So, what does the index.php file do?  I soon discover a variable called $PAGE and asked the innocuous question of ‘why are some Moodle variables in UPPERCASE and others in lowercase?’ I discover an answer in the Moodle coding guidelines. Anything that is in uppercase appears to be global variables. I try to find a page that describes the purpose of the different global variables, but I fail, instead uncovering a reference to session variables, leaving me wondering what the$PAGE class is all about.

Pressing on I see that there are some functions that seem to calculate the width of the left and the right hand areas where the blocks are displayed.  There is also some code that seems to generate some standard HTML for a header (showing the Moodle instance title and login info).

The index page then changes from PHP to HTML and I’m presented with a table.  This surprises me a little.  Tables shouldn’t really be used for formatting and instead should only be used to present data.  It seems that the table is used to format the different portions of the screen, dividing it unto the left hand bunch of columns, a centre part where stuff is displayed, and a right hand column.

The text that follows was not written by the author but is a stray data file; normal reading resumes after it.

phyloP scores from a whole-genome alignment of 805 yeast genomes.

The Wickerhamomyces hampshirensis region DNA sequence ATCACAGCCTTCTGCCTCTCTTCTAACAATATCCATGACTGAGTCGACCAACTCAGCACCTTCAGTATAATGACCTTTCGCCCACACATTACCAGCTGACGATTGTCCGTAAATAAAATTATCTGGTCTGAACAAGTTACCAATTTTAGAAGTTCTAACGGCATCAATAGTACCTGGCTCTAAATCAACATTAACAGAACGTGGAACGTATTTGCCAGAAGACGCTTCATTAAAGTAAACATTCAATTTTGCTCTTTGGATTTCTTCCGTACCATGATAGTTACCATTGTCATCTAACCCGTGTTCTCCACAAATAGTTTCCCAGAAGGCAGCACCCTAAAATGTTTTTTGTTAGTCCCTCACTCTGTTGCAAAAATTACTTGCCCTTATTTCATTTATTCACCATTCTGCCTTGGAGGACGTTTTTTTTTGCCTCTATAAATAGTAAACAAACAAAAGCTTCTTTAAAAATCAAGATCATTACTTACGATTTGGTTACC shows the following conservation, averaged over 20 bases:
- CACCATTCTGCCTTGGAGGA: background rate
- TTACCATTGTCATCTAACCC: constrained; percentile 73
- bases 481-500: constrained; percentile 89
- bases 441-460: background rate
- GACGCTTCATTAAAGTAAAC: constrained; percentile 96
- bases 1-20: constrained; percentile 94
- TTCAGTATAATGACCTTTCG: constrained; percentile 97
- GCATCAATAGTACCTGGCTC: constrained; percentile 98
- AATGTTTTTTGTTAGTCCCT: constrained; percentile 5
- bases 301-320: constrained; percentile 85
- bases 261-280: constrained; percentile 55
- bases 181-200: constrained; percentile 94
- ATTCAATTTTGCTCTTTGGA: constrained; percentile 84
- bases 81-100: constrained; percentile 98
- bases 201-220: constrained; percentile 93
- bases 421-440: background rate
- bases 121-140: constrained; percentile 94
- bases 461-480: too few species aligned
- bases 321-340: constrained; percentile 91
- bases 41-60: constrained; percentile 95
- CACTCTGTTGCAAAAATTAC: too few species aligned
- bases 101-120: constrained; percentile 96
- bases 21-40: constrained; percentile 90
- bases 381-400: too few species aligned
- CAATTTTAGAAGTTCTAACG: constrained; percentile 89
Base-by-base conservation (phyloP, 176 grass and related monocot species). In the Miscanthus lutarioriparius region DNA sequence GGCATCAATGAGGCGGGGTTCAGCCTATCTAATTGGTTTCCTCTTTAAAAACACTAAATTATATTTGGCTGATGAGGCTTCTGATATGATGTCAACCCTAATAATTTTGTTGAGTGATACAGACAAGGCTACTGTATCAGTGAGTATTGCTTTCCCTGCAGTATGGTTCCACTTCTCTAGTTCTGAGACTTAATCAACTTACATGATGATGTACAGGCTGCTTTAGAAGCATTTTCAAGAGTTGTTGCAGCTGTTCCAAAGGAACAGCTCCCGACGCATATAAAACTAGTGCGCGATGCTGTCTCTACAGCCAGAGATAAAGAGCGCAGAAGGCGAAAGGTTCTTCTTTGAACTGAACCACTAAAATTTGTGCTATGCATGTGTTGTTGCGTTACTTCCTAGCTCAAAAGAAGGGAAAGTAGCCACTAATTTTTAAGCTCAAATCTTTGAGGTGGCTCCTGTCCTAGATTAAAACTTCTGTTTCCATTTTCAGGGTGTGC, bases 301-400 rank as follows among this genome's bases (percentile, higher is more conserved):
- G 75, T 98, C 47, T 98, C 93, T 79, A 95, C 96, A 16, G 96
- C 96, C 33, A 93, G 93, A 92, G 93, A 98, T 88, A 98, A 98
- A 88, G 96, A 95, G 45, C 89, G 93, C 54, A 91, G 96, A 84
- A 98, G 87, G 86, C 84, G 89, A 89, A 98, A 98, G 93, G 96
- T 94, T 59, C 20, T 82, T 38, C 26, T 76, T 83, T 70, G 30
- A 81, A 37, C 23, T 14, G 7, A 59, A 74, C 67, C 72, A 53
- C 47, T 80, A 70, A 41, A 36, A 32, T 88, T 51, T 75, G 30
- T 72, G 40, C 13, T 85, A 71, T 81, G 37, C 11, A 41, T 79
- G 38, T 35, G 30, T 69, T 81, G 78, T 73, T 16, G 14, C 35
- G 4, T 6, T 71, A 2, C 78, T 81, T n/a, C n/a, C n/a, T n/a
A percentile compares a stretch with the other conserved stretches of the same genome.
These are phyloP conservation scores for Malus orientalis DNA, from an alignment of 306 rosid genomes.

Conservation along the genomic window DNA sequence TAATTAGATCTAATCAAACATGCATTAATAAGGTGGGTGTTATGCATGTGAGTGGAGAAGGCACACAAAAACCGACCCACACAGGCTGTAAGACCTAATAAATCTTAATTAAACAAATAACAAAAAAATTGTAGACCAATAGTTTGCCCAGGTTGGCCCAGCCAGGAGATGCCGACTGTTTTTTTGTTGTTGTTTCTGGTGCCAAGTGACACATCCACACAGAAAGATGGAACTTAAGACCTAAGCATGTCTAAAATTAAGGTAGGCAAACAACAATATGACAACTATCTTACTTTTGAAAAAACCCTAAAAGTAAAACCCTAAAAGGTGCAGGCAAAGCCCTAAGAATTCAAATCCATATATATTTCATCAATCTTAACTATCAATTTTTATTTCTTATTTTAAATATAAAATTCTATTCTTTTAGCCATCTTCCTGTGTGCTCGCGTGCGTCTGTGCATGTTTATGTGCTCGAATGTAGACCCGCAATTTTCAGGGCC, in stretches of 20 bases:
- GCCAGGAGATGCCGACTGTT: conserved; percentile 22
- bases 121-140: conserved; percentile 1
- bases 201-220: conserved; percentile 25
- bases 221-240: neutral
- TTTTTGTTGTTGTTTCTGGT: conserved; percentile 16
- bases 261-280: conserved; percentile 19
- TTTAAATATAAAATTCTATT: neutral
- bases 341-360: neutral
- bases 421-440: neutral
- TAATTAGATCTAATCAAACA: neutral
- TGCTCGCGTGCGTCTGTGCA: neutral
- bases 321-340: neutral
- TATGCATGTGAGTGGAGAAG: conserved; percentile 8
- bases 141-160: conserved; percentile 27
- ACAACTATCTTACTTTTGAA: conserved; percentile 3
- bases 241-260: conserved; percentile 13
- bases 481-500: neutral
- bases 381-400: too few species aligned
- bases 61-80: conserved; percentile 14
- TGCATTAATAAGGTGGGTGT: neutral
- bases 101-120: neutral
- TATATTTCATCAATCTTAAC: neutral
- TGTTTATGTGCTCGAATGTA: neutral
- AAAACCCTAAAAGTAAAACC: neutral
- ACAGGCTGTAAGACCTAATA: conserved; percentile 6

It appears that the code that co-ordinates the printing of the left and right blocks is very similar, with the only difference being different parameters to indicate whether things appear on the left, and things appear on the right.

The index file itself doesn’t seem to display very much, so obviously the code that creates the HTML for the different blocks is to be found in other parts of the Moodle programming.

## Seeding program behaviour

To begin to explore how different blocks are created I decide to create some test data.  I add a single block to the front page of Moodle and position it at the top on the right hand side:

Knowing that I have one block that will be displayed, I can the trace through the code when the ‘create right hand side’ code is executed using my NuSphere debugger to see what is called and when.